The last two weeks, I’ve been indulging in a favourite past-time, trying to savour it because it comes only once every four years (or five if there’s a pandemic)- watching the summer Olympics. I’m definitely an armchair athlete; I’m a bookworm and was a last-picked for-the-team kind of kid. The talent, drive and athleticism, the near superhuman feats Olympians make look easy, has always blown me away. Every four years, I’m glued to my t.v., cheering for the underdog nations (it’s a very Canadian thing, trust me), crying over the sappy commercials featuring Canadian medal hopefuls and celebrating as if I had a personal hand in the win when our beloved athletes make it to the podium. When they come close (damn you, fourth place!) my disappointment is real. I hurt right alongside the athlete. It is a high drama, beamed into the air-conditioned comfort of my living room.
This year, especially, I have marveled at the force of will, patience and persistence it has taken this batch of Olympians to make it to these unprecedented, pandemic games. That the 2020 games are being held in 2021 will go down in history. The face masks, physical distancing and lack of spectators will become (I hope) strange sports trivia down the road. For an entire year, the athletes sat at the starting gate, champing at the bit to get back into the game. Many had to get creative to keep in shape as training facilities shut down. They continued to train, hopeful they would, eventually, get the chance to compete, to chase their Olympic dream in the sport they’ve dedicated their life to. We are currently witnessing their persistence and hope in action.
While I’ve been a fan of the Olympics since I was a child, these Tokyo games have also provided me with a convenient excuse to avoid my desk chair. Like most of the planet, I experienced pandemic stress. Being a late bloomer, mine touched down in April of this year. The perfect storm of depression, anxiety- my own and those of my children- coupled with perimenopause, blew into my home and left me drifting, rudderless, and lost. After a herculean effort, and the help of several medical professionals, I’ve steered into calmer waters. My rudder is almost repaired. But I’ve lost my course and I’m struggling to get back onto it. I am avoiding writing as assiduously as I avoid COVID-19.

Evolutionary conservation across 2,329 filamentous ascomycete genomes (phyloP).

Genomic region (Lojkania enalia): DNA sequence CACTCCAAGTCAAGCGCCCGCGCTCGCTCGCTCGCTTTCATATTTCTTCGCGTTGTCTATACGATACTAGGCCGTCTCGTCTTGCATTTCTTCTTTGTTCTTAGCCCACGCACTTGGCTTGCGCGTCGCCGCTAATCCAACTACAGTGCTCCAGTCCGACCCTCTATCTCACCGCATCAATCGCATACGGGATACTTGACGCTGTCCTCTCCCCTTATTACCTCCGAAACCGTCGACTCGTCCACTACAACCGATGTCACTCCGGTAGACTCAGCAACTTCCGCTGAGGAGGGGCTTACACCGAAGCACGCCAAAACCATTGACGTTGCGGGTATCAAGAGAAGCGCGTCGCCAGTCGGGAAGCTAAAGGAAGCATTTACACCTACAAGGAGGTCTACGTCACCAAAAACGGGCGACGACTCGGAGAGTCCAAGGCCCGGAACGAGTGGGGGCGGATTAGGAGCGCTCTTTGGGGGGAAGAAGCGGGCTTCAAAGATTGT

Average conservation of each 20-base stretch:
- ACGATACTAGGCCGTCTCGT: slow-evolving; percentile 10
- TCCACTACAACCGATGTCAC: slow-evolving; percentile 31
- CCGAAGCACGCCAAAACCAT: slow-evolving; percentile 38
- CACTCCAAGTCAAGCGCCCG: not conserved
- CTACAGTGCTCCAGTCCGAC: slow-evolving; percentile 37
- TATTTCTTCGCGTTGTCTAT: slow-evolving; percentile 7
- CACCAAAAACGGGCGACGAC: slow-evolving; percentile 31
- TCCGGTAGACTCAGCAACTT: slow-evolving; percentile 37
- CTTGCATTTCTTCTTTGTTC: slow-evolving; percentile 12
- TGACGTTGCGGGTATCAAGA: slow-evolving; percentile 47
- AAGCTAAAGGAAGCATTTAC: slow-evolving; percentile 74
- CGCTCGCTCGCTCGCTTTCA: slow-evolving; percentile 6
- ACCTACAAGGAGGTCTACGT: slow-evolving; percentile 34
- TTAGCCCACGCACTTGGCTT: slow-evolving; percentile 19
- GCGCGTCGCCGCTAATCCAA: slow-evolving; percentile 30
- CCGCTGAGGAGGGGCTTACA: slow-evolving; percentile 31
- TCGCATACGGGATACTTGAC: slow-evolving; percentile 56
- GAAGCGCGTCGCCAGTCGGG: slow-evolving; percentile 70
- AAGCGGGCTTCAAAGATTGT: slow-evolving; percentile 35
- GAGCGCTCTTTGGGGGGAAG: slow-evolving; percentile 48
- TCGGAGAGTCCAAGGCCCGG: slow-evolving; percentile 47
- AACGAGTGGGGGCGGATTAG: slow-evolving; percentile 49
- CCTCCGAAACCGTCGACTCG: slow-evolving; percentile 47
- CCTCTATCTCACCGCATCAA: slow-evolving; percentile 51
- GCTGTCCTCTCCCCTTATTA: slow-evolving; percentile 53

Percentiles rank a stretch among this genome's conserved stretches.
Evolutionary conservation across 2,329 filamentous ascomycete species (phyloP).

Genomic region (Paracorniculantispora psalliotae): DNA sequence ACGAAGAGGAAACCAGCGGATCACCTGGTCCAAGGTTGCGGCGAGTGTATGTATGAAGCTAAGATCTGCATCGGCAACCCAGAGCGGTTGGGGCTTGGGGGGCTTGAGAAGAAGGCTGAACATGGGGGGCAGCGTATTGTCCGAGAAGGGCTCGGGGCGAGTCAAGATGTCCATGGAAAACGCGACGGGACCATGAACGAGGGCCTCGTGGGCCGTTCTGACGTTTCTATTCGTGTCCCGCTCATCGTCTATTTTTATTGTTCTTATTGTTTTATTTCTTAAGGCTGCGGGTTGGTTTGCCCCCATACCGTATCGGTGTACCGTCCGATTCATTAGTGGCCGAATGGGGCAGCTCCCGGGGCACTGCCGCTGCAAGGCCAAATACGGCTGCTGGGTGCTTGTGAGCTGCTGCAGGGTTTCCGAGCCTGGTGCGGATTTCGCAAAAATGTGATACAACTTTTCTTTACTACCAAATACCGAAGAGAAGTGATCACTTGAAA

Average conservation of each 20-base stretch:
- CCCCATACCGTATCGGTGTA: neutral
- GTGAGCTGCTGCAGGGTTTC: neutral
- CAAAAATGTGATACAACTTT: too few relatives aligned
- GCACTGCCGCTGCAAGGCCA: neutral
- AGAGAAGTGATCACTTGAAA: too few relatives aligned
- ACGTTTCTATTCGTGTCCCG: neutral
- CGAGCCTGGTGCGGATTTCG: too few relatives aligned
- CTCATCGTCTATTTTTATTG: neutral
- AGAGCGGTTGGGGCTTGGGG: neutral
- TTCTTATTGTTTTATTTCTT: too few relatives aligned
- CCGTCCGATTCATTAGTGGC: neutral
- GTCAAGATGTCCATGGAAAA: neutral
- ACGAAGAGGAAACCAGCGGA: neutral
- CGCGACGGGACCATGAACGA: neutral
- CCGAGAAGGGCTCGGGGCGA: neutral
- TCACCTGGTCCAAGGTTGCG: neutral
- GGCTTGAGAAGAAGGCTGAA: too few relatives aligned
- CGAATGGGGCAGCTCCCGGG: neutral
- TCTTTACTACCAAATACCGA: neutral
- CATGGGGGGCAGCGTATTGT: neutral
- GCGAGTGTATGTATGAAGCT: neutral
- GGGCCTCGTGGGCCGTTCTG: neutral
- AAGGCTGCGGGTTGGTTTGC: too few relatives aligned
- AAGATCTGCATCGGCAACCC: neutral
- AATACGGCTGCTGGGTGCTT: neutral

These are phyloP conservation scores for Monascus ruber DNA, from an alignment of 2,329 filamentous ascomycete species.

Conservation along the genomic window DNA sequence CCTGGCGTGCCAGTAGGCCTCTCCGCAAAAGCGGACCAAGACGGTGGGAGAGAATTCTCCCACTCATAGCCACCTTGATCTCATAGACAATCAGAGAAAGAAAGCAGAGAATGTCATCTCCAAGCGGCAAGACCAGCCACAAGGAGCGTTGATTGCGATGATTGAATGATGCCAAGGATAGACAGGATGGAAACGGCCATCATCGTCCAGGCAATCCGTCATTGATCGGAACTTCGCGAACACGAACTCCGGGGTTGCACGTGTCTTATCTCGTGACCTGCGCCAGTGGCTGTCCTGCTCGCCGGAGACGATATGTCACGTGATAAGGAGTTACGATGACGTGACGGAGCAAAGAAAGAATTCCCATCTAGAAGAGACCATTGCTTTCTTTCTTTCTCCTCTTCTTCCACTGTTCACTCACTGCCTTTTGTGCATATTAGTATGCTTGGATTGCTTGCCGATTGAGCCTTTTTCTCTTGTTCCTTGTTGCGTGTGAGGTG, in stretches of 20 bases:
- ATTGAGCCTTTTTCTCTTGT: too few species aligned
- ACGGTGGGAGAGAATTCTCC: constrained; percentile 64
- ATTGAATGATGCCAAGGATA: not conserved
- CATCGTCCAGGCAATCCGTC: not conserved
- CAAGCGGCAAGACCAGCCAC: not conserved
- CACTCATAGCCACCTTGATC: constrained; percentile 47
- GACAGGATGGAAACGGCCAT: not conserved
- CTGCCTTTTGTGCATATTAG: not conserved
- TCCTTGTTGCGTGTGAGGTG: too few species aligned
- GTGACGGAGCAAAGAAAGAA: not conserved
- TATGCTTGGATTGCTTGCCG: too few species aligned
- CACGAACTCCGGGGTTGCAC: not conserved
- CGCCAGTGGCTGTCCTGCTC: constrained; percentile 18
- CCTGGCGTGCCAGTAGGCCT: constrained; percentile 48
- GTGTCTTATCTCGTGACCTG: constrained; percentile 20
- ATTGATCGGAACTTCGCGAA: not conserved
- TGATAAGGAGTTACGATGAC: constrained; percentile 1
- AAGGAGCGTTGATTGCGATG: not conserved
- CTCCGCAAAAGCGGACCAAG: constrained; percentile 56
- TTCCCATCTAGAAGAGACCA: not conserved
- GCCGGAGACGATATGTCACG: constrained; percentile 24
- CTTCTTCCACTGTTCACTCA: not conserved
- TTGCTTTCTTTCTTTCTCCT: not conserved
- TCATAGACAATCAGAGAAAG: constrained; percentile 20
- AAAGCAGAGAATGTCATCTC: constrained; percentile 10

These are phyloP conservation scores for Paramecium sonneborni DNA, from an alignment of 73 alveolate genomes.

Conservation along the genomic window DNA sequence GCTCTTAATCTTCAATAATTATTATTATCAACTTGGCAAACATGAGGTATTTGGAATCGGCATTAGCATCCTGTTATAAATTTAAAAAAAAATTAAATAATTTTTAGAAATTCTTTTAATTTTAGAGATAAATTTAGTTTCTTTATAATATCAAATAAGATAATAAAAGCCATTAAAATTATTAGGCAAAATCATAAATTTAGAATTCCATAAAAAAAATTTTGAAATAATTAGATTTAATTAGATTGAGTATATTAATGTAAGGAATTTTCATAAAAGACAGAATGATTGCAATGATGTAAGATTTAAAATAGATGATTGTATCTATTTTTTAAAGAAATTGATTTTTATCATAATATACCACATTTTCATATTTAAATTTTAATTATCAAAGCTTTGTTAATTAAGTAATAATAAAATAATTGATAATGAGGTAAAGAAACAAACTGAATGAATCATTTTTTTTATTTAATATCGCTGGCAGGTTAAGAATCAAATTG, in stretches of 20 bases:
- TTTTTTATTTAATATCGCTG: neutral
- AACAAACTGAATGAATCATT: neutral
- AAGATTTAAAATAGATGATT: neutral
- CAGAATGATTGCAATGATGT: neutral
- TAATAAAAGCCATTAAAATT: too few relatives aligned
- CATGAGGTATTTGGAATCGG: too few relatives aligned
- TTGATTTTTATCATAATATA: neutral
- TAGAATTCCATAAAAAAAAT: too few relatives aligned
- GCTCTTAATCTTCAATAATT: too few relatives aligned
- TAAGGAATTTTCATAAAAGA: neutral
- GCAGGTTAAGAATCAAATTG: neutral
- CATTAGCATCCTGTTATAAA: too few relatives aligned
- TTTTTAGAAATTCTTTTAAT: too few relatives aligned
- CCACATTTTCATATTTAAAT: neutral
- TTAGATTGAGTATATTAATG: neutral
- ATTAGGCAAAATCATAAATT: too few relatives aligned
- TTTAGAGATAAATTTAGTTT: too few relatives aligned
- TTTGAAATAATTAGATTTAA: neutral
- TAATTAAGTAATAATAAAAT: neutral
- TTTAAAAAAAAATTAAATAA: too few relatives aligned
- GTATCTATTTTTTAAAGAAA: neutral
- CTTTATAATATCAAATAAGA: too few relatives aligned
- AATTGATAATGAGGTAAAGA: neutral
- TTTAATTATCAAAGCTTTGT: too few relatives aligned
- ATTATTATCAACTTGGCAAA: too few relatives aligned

Enter 24-7 Olympic coverage with something cool and mind blowing to watch anytime I think I should be writing. Thirteen-year-olds winning Olympic medals in skateboarding! Olympic high jumpers sharing the first gold medal since 1912! Canadian women winning all but a couple of our medals! Who has time to write? Who cares if I ever go back to my manuscript, or bang out another short story? History is being made every few minutes.
The answer is there on my screen. Not in the athletes topping the podium, as amazing as they are, but in all the athletes who worked, sweated, worried, and fought to make it to the Olympics to compete. Maybe they got a personal best in their race, or perhaps they lost their first bout and were knocked out of contention. Maybe they had to pull out because of injury before they even got to the starting blocks. But they competed for the love of their sport, or country, for their supporters or for themselves. For many inspirational reasons. For them, it isn’t about the podium, it’s about the process. They’re committed to doing their best because they found their thing- their passion, the reason they get up in the morning- just like I discovered writing and story- telling is mine. They are Olympians, not because they win a medal but because they show up to compete. And they love their sport.
With only one more weekend of competition ahead, I’ll be on my couch taking in all that I can (karate and sport climbing anyone?) but I’ll also become a desk chair Olympian. I will get my butt into my chair and write every day, working to improve my craft and finish the stories I start, not because I will win awards or become a best seller.